The ‘Minimally Adequate Education’ Law Must Go
Sign for a Change
A great debate has been going on regarding the issue of a tax credit voucher system that some of our elected officials are unfortunately in favor of. Another debate we cannot let get away is the urging of citizens to support changing the state’s constitution in regards to education.
Bud Ferillo has drawn attention to the “minimally adequate” standard that we have in South Carolina regarding educating our children. Ferillo’s 2005 documentary, Corridor of Shame, highlighted the crumbling schools along South Carolina’s I-95 corridor. These schools were presented as evidence in a lawsuit brought against the state by 36 school districts for failing to provide “minimally adequate education” to all students.
Mr. Ferillo is trying to obtain 1,000,000 signatures by next April to demonstrate the strong public support that exists for changing a standard that has hindered the development, lowered the investment, and lessened the achievement for those who cannot vote: our children.
Legislation to change the South Carolina constitution must be passed by a two-thirds vote in both the state Senate and House of Representatives in order to put the amendment on the ballot in the November 2010 general election. The petition at goodbyeminimallyadequate.com will be used as leverage to get those in the General Assembly to pay attention to the voters they ought to be representing.
This seems like an easy task, but, as I have said time and time again, common sense is not common. An amendment that would raise our current standard from a minimally adequate education to one that prepares all students to reach their full potential is clearly needed.
While money should not be thrown at our educational system without concrete objectives and goals, accountability, and measured results, adequately funded public education is the oxygen needed for our children to live. Words have the power to influence one’s thoughts and thus one’s actions. If the language changes in our state constitution, our children, parents, and teachers will know that this state supports public education and is serious about fundamentally making a long-term commitment to improving it.
Imagine a state where we spend more to educate a child than we do to house an inmate. Imagine a state where elected officials are focused more on having a vision and providing a better future for its citizens than on the next election and their personal agendas. Imagine South Carolina being among the top tier in the country in education rather than at the bottom. I believe this can happen with the right leadership at each level of government and with the public being informed and empowered.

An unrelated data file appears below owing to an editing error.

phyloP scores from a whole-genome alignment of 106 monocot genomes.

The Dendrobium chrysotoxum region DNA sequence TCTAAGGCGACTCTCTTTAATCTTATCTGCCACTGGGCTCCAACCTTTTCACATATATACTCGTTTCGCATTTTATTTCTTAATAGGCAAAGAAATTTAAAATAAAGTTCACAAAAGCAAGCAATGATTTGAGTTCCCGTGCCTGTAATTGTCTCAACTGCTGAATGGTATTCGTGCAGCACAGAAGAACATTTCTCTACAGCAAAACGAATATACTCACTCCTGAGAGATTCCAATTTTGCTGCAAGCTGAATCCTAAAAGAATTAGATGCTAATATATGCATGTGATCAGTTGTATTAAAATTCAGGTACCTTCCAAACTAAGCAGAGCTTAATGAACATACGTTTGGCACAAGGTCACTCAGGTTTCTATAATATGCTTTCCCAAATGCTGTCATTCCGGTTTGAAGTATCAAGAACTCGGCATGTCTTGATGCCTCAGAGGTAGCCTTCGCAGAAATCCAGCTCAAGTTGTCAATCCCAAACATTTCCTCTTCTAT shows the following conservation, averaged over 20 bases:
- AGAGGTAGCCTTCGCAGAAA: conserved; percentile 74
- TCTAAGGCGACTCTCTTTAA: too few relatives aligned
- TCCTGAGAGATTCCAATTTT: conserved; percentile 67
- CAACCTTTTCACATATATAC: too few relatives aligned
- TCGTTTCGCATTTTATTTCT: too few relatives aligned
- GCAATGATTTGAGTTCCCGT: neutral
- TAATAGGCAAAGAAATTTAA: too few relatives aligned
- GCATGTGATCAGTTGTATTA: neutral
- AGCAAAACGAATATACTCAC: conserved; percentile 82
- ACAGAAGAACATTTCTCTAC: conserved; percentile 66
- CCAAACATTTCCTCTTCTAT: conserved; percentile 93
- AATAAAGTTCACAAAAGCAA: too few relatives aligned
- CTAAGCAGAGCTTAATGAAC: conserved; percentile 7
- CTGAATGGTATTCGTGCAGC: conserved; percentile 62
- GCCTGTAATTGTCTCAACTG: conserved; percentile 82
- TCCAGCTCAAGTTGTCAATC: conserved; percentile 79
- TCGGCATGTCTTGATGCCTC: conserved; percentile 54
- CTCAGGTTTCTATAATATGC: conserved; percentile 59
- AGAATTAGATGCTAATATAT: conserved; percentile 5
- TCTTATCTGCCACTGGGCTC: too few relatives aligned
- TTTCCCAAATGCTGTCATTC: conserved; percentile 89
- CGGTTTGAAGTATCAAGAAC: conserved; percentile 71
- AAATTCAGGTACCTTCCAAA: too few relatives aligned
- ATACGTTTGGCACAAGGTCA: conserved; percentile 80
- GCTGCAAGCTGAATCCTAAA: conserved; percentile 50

How can we expect to produce well-rounded and first-rate citizens by providing them a second-rate educational system? A high quality public education is critical to the development of our children, the security of our neighborhoods, and the strength of our economy. Children who attend high-performing schools are less likely to turn to crime and drugs. The result: better jobs and wages for our children, lower unemployment and crime rates, and fewer poverty-stricken neighborhoods and prisons.
It will take a movement to take the “minimally adequate” language in our state constitution and change it to “high quality education.” Parents must be involved in their child’s school throughout the year and not just when problems occur. It will take a change in the funding formula for our schools to have the same basic foundation of funding. Cities must be strategic partners in the effort to support public education, reward teachers, and ensure that our students are equipped to learn.
If you are interested in ensuring that the future adults of your community are productive members of society, you can begin by going to goodbyeminimallyadequate.com and signing this important petition.